API Simulator’s Blog


It is here: YAML DSL for API Simulation Modeling

What a great way to end 2017! Modeling API Simulations via configuration for the Standalone API Simulator is now easier than ever with our new YAML-based DSL (Domain Specific Language). YAML has gained wide acceptance as the language of choice for configuration. Concise and expressive, our YAML DSL is easy to learn and start using in no time. Here is a small example demonstrating possible configuration for matching HTTP requests that have “GET” HTTP method, and a particular URI path and “Accept” header:

We have created a tutorial to get you quickly up to speed on modeling simulations with […]


API Simulator 0.6.2 Release

The following features are now also available in the Embedded API Simulator. Simlet Matching Ranking Using matching ranking, the simulator attempts to match first simlets with higher rank then simlets with lower rank. The configuration property in the Standalone API Simulator was called “order” and now its name is “rank”. Latency Simulation Latency simulation helps with testing how an API client handles slow responses from an API. The latency added via configuration is a delay on top of any network latency and request processing time. It is to note that it is now possible to configure latency for the Standalone […]


API Simulator 0.6.1 Release

Embedded API Simulator is an indispensable tool for simulating API calls in tests or the calling of APIs that don’t exist yet. Few weeks back we released the Embedded API Simulator packed with features. Something that was missing was support for simulating API calls over HTTPS. This release adds to the Embedded API Simulator support for HTTPS via three different kinds of TLS configuration – X.509 certificate and private key in PEM format, run-time generated self-signed cert, or Java KeyStore (JKS). As result of refactoring within the API Simulator’s core, configuring TLS for HTTPS in the Standalone API Simulator is […]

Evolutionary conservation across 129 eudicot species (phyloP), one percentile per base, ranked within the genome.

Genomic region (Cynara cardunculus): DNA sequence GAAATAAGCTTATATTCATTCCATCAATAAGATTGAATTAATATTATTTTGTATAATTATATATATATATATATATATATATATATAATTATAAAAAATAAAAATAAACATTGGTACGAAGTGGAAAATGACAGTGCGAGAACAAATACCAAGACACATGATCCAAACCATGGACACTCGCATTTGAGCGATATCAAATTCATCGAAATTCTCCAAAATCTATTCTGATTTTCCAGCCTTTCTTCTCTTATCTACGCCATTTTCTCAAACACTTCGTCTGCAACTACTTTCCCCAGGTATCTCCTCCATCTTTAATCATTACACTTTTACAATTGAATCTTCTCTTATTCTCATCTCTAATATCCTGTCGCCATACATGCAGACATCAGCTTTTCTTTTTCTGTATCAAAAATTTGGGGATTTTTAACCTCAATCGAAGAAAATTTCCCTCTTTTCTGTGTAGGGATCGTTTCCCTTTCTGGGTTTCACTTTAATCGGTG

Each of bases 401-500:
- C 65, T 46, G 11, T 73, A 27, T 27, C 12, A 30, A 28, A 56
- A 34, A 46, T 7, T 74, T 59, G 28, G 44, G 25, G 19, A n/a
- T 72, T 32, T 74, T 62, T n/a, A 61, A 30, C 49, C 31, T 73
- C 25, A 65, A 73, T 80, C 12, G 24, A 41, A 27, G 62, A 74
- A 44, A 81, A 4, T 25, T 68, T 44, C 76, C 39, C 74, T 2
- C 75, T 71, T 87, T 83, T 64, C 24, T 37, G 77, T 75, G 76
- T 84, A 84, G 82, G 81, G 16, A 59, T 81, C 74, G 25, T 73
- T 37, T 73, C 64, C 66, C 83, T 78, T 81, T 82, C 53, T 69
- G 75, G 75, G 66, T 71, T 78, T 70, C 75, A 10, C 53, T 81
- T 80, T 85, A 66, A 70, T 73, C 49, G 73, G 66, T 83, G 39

Embedded HTTP API Simulator is Here!

You’ve asked and we delivered – embedded API Simulator you can start, stop, and use to simulate HTTP APIs from within your applications.   Built on the standalone API Simulator’s foundation, embedded API Simulator also offers an intuitive and simple to use Java DSL (Domain-Specific Language) for defining simulations and their simlets. Your applications now don’t have to fake it that they are making calls to HTTP APIs. They actually will make those calls and will receive simulated responses from an always-available API Simulator running embedded in the same JVM alongside the applications.   Here is a tutorial to get […]


API Simulator 0.5.2 Release

The focus of this API Simulator v0.5.2 release is new Test Data Management (TDM) capabilities related to the generation and use of random values in API simulations. Here are the highlights: New random token generator makes it easy to generate random text values according to a pattern. New random number parameter generates a whole number within a preconfigured range. New random date parameter generates a date between two dates, including between now and a provided date in the future or the past. New parameter for a value randomly selected from a list of values. New value formatter for placeholders that […]


API Simulator 0.5.1 Release